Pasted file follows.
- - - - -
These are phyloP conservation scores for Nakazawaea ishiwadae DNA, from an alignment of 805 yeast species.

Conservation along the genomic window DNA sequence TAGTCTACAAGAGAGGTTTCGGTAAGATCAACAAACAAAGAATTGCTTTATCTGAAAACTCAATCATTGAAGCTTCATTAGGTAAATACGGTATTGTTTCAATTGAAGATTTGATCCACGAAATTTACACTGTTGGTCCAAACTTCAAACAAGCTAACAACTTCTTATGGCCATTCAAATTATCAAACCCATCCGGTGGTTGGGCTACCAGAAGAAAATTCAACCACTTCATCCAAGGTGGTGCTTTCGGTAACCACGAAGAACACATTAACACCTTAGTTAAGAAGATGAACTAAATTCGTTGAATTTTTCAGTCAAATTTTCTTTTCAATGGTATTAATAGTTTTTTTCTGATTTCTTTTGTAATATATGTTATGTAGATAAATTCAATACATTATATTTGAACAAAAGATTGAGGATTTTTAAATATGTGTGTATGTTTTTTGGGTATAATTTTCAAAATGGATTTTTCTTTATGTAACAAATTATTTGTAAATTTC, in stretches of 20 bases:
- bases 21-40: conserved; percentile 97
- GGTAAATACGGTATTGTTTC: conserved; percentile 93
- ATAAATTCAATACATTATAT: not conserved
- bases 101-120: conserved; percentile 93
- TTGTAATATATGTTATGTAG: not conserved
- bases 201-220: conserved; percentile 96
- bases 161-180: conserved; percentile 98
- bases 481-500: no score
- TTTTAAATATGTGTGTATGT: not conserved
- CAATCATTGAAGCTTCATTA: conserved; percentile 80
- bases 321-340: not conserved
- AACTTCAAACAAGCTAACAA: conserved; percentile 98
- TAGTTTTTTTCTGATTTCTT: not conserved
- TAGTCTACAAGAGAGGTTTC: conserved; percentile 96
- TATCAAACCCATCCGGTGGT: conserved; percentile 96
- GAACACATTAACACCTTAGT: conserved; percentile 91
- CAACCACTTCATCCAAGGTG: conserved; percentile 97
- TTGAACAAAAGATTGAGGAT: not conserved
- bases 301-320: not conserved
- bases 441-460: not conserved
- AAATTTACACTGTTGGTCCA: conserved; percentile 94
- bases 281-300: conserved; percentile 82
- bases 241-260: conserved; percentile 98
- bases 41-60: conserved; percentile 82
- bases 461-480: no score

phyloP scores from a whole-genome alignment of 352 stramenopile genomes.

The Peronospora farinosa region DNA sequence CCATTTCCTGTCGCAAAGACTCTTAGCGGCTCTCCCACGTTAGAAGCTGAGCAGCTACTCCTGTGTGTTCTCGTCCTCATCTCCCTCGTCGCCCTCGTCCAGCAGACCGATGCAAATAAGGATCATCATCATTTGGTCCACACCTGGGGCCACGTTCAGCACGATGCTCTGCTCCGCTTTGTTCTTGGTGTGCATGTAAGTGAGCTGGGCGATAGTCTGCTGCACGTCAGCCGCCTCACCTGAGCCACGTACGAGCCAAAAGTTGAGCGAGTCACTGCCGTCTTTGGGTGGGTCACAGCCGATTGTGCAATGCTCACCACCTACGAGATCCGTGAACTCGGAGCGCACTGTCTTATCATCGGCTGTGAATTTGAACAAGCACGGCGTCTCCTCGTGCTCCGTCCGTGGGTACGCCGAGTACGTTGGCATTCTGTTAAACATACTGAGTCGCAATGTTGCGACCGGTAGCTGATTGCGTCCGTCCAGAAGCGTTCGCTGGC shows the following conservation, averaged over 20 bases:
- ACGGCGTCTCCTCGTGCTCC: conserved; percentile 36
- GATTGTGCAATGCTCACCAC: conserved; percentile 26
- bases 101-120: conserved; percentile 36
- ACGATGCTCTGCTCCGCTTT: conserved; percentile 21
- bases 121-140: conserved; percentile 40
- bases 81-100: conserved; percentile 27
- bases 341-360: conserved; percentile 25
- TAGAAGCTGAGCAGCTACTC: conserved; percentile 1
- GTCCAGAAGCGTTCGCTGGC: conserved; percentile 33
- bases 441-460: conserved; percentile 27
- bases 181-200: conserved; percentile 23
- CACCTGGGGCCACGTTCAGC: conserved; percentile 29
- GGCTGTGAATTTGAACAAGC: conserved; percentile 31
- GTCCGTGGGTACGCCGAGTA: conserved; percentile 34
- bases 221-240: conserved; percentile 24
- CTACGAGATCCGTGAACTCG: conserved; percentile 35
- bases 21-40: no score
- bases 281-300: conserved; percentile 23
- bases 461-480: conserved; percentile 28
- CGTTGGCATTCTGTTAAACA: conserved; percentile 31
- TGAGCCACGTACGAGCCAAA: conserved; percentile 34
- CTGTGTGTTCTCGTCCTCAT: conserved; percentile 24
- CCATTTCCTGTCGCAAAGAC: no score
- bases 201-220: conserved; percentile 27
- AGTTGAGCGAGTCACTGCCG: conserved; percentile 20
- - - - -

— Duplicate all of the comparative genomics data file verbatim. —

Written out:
These are phyloP conservation scores for Nakazawaea ishiwadae DNA, from an alignment of 805 yeast species.

Conservation along the genomic window DNA sequence TAGTCTACAAGAGAGGTTTCGGTAAGATCAACAAACAAAGAATTGCTTTATCTGAAAACTCAATCATTGAAGCTTCATTAGGTAAATACGGTATTGTTTCAATTGAAGATTTGATCCACGAAATTTACACTGTTGGTCCAAACTTCAAACAAGCTAACAACTTCTTATGGCCATTCAAATTATCAAACCCATCCGGTGGTTGGGCTACCAGAAGAAAATTCAACCACTTCATCCAAGGTGGTGCTTTCGGTAACCACGAAGAACACATTAACACCTTAGTTAAGAAGATGAACTAAATTCGTTGAATTTTTCAGTCAAATTTTCTTTTCAATGGTATTAATAGTTTTTTTCTGATTTCTTTTGTAATATATGTTATGTAGATAAATTCAATACATTATATTTGAACAAAAGATTGAGGATTTTTAAATATGTGTGTATGTTTTTTGGGTATAATTTTCAAAATGGATTTTTCTTTATGTAACAAATTATTTGTAAATTTC, in stretches of 20 bases:
- bases 21-40: conserved; percentile 97
- GGTAAATACGGTATTGTTTC: conserved; percentile 93
- ATAAATTCAATACATTATAT: not conserved
- bases 101-120: conserved; percentile 93
- TTGTAATATATGTTATGTAG: not conserved
- bases 201-220: conserved; percentile 96
- bases 161-180: conserved; percentile 98
- bases 481-500: no score
- TTTTAAATATGTGTGTATGT: not conserved
- CAATCATTGAAGCTTCATTA: conserved; percentile 80
- bases 321-340: not conserved
- AACTTCAAACAAGCTAACAA: conserved; percentile 98
- TAGTTTTTTTCTGATTTCTT: not conserved
- TAGTCTACAAGAGAGGTTTC: conserved; percentile 96
- TATCAAACCCATCCGGTGGT: conserved; percentile 96
- GAACACATTAACACCTTAGT: conserved; percentile 91
- CAACCACTTCATCCAAGGTG: conserved; percentile 97
- TTGAACAAAAGATTGAGGAT: not conserved
- bases 301-320: not conserved
- bases 441-460: not conserved
- AAATTTACACTGTTGGTCCA: conserved; percentile 94
- bases 281-300: conserved; percentile 82
- bases 241-260: conserved; percentile 98
- bases 41-60: conserved; percentile 82
- bases 461-480: no score

phyloP scores from a whole-genome alignment of 352 stramenopile genomes.

The Peronospora farinosa region DNA sequence CCATTTCCTGTCGCAAAGACTCTTAGCGGCTCTCCCACGTTAGAAGCTGAGCAGCTACTCCTGTGTGTTCTCGTCCTCATCTCCCTCGTCGCCCTCGTCCAGCAGACCGATGCAAATAAGGATCATCATCATTTGGTCCACACCTGGGGCCACGTTCAGCACGATGCTCTGCTCCGCTTTGTTCTTGGTGTGCATGTAAGTGAGCTGGGCGATAGTCTGCTGCACGTCAGCCGCCTCACCTGAGCCACGTACGAGCCAAAAGTTGAGCGAGTCACTGCCGTCTTTGGGTGGGTCACAGCCGATTGTGCAATGCTCACCACCTACGAGATCCGTGAACTCGGAGCGCACTGTCTTATCATCGGCTGTGAATTTGAACAAGCACGGCGTCTCCTCGTGCTCCGTCCGTGGGTACGCCGAGTACGTTGGCATTCTGTTAAACATACTGAGTCGCAATGTTGCGACCGGTAGCTGATTGCGTCCGTCCAGAAGCGTTCGCTGGC shows the following conservation, averaged over 20 bases:
- ACGGCGTCTCCTCGTGCTCC: conserved; percentile 36
- GATTGTGCAATGCTCACCAC: conserved; percentile 26
- bases 101-120: conserved; percentile 36
- ACGATGCTCTGCTCCGCTTT: conserved; percentile 21
- bases 121-140: conserved; percentile 40
- bases 81-100: conserved; percentile 27
- bases 341-360: conserved; percentile 25
- TAGAAGCTGAGCAGCTACTC: conserved; percentile 1
- GTCCAGAAGCGTTCGCTGGC: conserved; percentile 33
- bases 441-460: conserved; percentile 27
- bases 181-200: conserved; percentile 23
- CACCTGGGGCCACGTTCAGC: conserved; percentile 29
- GGCTGTGAATTTGAACAAGC: conserved; percentile 31
- GTCCGTGGGTACGCCGAGTA: conserved; percentile 34
- bases 221-240: conserved; percentile 24
- CTACGAGATCCGTGAACTCG: conserved; percentile 35
- bases 21-40: no score
- bases 281-300: conserved; percentile 23
- bases 461-480: conserved; percentile 28
- CGTTGGCATTCTGTTAAACA: conserved; percentile 31
- TGAGCCACGTACGAGCCAAA: conserved; percentile 34
- CTGTGTGTTCTCGTCCTCAT: conserved; percentile 24
- CCATTTCCTGTCGCAAAGAC: no score
- bases 201-220: conserved; percentile 27
- AGTTGAGCGAGTCACTGCCG: conserved; percentile 20